Reviewing Every Iron Maiden Album (Part 2): Killers

I was originally going to post this a while ago, but since the stupid post didn't turn out, and only half of the songs were reviewed, I had to redo the whole entire thing. This time around, I will reviewing the second, and final Paul Di'Anno album, Killers, which will continue my series "Reviewing Every Iron Maiden Album", in which I will review every single Iron Maiden Album, from their 1980 self-titled album, to the brand new Book of Souls. This album I'm reviewing today, their second album, will be Killers.

I have decided, that this time around, instead of reviewing every single individual track on this album, I guess I'll just spend the whole review writing about why the album was good, and probably some great tracks, probably because of what happened when I originally tried to review this album. Anyways, the review will now begin.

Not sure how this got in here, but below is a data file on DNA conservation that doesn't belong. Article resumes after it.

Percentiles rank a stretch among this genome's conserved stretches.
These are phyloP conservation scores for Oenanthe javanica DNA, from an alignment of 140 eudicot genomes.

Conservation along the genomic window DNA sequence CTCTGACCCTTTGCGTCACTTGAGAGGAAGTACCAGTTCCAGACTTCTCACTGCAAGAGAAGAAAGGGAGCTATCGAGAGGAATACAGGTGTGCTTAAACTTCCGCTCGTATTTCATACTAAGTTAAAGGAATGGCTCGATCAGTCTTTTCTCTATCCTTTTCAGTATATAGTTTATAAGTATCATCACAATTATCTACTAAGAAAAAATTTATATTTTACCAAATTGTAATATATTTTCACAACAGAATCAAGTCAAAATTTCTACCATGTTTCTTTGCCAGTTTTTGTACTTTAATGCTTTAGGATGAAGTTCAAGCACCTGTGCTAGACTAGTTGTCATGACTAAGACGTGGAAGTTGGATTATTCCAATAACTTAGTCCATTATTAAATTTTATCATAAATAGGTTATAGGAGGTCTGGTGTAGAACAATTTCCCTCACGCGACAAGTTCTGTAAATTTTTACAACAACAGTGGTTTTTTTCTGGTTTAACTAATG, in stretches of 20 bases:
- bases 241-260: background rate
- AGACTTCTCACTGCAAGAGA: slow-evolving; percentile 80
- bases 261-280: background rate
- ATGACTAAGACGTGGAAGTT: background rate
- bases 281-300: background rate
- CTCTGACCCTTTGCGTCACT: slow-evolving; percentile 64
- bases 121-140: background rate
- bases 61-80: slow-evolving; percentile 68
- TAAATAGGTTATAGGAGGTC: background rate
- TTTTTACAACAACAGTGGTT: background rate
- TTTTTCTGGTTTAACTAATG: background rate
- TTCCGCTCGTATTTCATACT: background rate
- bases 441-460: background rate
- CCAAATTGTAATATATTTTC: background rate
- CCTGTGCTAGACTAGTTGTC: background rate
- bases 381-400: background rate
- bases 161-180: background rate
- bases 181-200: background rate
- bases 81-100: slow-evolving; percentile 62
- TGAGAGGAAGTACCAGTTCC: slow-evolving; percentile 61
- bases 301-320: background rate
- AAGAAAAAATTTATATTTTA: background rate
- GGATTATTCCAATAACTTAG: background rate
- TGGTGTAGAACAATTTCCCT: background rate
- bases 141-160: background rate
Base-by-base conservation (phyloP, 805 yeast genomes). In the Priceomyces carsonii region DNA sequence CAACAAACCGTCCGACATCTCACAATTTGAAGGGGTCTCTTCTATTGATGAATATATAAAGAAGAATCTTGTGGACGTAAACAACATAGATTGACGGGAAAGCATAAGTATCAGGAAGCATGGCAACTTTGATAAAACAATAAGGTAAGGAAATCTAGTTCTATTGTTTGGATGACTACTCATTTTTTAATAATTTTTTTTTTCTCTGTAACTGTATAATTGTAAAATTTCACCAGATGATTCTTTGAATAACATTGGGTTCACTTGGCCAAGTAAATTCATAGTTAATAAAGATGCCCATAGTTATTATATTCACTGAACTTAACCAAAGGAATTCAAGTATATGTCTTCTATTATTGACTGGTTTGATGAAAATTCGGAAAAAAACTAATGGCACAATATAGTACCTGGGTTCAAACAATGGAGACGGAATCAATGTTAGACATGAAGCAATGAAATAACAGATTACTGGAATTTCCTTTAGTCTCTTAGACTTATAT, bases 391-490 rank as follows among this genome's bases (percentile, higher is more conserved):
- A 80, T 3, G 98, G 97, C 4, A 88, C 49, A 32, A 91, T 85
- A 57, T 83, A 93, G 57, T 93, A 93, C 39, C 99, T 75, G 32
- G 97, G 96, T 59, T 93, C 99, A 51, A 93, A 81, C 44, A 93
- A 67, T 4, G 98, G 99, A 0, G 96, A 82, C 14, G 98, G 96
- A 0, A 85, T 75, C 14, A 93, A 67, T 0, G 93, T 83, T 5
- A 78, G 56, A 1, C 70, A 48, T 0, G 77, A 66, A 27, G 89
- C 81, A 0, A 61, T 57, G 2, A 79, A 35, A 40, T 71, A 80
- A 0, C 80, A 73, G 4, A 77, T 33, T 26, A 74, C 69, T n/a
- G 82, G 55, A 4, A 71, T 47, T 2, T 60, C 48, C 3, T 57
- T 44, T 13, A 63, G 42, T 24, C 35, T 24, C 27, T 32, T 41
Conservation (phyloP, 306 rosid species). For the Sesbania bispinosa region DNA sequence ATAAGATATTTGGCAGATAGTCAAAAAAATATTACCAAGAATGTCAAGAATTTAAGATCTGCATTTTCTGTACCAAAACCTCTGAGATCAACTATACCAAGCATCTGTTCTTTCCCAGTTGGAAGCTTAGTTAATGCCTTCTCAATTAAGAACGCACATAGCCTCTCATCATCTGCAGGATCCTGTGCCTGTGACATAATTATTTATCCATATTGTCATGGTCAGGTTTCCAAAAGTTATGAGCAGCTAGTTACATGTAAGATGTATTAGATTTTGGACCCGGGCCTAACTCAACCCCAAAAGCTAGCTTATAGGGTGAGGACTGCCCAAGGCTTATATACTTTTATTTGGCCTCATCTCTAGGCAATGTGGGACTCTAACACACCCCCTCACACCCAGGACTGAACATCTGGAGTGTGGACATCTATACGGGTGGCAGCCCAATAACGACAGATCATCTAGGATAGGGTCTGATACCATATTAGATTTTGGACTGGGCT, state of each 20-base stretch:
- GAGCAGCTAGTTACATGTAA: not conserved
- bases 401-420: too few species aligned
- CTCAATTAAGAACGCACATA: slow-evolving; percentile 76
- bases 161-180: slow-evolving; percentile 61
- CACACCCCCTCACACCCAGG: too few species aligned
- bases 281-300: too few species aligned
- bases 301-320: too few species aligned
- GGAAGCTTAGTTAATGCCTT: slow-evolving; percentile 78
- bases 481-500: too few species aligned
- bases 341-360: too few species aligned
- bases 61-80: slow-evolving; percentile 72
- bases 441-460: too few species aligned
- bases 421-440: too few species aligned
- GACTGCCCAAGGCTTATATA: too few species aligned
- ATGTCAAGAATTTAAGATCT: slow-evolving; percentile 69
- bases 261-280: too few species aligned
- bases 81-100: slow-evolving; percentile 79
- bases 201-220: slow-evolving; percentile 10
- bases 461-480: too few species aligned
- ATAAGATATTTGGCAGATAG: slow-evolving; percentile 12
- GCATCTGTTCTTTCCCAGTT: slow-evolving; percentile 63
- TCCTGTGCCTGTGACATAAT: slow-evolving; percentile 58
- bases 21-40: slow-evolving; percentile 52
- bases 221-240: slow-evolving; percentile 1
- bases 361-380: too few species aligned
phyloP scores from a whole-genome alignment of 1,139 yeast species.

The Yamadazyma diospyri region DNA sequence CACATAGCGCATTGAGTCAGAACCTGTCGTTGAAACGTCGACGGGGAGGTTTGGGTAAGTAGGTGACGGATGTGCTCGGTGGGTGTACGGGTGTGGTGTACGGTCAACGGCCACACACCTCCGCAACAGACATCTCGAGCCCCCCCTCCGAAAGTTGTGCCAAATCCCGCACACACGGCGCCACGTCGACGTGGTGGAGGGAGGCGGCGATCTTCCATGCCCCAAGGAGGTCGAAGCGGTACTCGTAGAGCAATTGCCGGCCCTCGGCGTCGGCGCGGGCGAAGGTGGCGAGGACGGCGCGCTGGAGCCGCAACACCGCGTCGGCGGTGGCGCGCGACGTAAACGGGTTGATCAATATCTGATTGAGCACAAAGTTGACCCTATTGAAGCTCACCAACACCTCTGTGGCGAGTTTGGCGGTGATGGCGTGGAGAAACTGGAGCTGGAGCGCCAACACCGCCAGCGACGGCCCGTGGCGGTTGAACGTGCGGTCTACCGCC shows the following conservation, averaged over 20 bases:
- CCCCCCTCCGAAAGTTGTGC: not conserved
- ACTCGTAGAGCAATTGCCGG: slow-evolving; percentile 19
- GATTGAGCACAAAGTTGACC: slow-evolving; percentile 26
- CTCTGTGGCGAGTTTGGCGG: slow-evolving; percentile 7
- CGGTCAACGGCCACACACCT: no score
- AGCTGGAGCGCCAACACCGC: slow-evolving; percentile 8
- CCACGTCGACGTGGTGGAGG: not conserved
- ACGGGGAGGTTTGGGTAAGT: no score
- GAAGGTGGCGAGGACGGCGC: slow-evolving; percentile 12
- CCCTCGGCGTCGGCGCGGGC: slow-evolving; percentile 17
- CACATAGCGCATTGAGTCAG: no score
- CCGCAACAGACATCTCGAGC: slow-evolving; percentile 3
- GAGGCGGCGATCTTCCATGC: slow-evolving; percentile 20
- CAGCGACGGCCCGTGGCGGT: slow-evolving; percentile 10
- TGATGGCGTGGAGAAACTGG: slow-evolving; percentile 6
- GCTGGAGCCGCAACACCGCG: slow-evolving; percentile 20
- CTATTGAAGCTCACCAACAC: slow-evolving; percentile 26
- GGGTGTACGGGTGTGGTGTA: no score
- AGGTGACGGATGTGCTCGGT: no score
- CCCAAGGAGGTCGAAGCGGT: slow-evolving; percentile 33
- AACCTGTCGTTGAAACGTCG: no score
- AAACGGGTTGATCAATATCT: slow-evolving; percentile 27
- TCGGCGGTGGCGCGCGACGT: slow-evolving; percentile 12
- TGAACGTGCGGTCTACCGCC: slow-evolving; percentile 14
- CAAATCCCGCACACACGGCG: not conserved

This is actually a pretty great Iron Maiden album, with Paul Di'Anno, and I did like a lot of the great songs from this album. The Ides of March started off this pretty great album, as a great instrumental similar to Judas Priest's "The Hellion". Wrathchild is also a great song by Paul Di'Anno and better than Electric Eye, which are both pretty similar, since they have a lot of similarities, such as they started with an instrumental not a part of the actual song, and make great heavy metal classics. However, I decided that The Ides of March/Wrathchild is much better than The Hellion/Electric Eye, because I just like Wrathchild better. However, those two songs are just one thing that make the album good as it is. Their are many other great songs such as Murders in the Rue Morgue, Another Life, and Innocent Exile. All three of these songs are actually not too bad, and I guess Another Life is my favorite of the three, probably just because. Genghis Khan is a great Instrumental that shows the band's true talent, and It's hard to decide whether it's better than Translyvania, from their previous album, as both of them are incredibly great instrumentals. However, this one does a better job showing the talent of Steve Harris, Dave Murray, Clive Burr, and the new guitarist, Adrian Smith. Killers and Purgatory are two of my favorite songs from the album, as they just make some of the best metal classics on the album. Purgatory is some thrash-like song, and Killers is better than most Paul Di'Anno songs, which include Strange World and Prowler. However, while those two songs are really good, I've decided that my favorite song from the album, and probably my favorite Paul Di'Anno Iron Maiden song has to go to Prodigal Son. It's just a really great song, and I like the unique sound in this one, as they use different, spanish-like song, with some heavy metal in it, and easily in my top 5 Iron Maiden songs, because of that. It's just a really great song, with a great metal solos as well in the middle of the song. Twilight Zone is a great song, better than Sanctuary, and better than a few of the songs in this album, probably Murders in the Rue Morgue, Another Life, and Innocent Exile. The album then closes off with Drifter, another great song that finishes off this great album, and is pretty good.